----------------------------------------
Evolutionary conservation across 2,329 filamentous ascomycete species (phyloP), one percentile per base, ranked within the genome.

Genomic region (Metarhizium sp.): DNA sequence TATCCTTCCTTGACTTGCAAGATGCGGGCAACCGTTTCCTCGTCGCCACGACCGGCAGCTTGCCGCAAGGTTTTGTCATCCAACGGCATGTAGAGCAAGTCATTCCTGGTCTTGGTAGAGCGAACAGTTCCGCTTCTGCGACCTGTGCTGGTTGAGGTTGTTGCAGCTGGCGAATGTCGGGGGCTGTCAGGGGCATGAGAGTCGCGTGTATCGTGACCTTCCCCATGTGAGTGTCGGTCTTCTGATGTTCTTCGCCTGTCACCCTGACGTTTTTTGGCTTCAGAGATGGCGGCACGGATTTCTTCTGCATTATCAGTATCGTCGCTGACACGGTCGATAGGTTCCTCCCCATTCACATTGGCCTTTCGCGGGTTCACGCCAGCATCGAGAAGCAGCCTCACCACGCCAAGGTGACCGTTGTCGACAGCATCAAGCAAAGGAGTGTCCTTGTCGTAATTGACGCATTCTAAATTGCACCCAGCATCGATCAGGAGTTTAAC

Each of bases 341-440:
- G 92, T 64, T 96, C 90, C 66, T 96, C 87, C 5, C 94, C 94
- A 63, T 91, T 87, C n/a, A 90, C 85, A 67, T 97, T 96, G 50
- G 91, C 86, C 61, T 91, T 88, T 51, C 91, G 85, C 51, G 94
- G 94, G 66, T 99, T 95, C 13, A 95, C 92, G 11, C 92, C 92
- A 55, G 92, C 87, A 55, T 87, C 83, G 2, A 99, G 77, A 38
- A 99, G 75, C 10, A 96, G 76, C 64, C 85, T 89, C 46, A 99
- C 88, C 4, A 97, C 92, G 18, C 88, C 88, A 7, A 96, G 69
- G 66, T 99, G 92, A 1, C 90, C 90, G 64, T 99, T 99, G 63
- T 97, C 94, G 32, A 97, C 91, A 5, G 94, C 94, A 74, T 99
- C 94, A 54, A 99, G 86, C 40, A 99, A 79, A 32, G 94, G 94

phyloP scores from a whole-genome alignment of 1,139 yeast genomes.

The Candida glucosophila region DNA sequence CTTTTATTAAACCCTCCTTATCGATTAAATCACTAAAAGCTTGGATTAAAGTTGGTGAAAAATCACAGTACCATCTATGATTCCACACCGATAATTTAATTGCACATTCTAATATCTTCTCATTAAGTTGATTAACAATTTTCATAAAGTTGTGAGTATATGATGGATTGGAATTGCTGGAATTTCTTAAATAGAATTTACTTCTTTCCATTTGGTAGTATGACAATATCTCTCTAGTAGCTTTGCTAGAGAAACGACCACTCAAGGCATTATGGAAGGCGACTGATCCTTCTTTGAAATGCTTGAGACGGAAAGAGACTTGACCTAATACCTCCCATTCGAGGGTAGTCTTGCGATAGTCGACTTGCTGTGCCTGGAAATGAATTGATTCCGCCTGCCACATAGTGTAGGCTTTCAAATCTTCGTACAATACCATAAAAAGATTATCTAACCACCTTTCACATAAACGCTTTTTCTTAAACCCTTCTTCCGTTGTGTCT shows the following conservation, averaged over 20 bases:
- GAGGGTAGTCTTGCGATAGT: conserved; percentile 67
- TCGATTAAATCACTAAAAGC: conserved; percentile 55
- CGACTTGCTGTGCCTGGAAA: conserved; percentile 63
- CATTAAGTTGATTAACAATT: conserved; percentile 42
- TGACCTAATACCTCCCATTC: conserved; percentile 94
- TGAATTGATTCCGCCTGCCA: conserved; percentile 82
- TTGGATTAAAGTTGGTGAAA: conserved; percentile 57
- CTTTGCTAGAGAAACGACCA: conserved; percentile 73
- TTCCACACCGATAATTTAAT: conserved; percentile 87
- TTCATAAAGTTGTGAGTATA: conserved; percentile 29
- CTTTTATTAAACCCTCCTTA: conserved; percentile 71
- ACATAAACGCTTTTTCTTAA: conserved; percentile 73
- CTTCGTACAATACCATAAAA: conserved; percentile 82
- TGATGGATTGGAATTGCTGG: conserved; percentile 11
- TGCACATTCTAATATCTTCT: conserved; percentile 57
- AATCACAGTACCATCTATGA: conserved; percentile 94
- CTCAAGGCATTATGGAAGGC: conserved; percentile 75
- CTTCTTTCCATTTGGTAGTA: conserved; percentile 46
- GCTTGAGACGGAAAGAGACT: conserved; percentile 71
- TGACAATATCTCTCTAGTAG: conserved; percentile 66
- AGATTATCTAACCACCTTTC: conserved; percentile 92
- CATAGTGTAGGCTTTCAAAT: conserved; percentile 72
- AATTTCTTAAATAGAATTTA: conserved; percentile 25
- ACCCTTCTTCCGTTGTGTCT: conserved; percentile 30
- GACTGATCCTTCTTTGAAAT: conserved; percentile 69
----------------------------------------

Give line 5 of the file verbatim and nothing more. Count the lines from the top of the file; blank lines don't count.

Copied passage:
- A 63, T 91, T 87, C n/a, A 90, C 85, A 67, T 97, T 96, G 50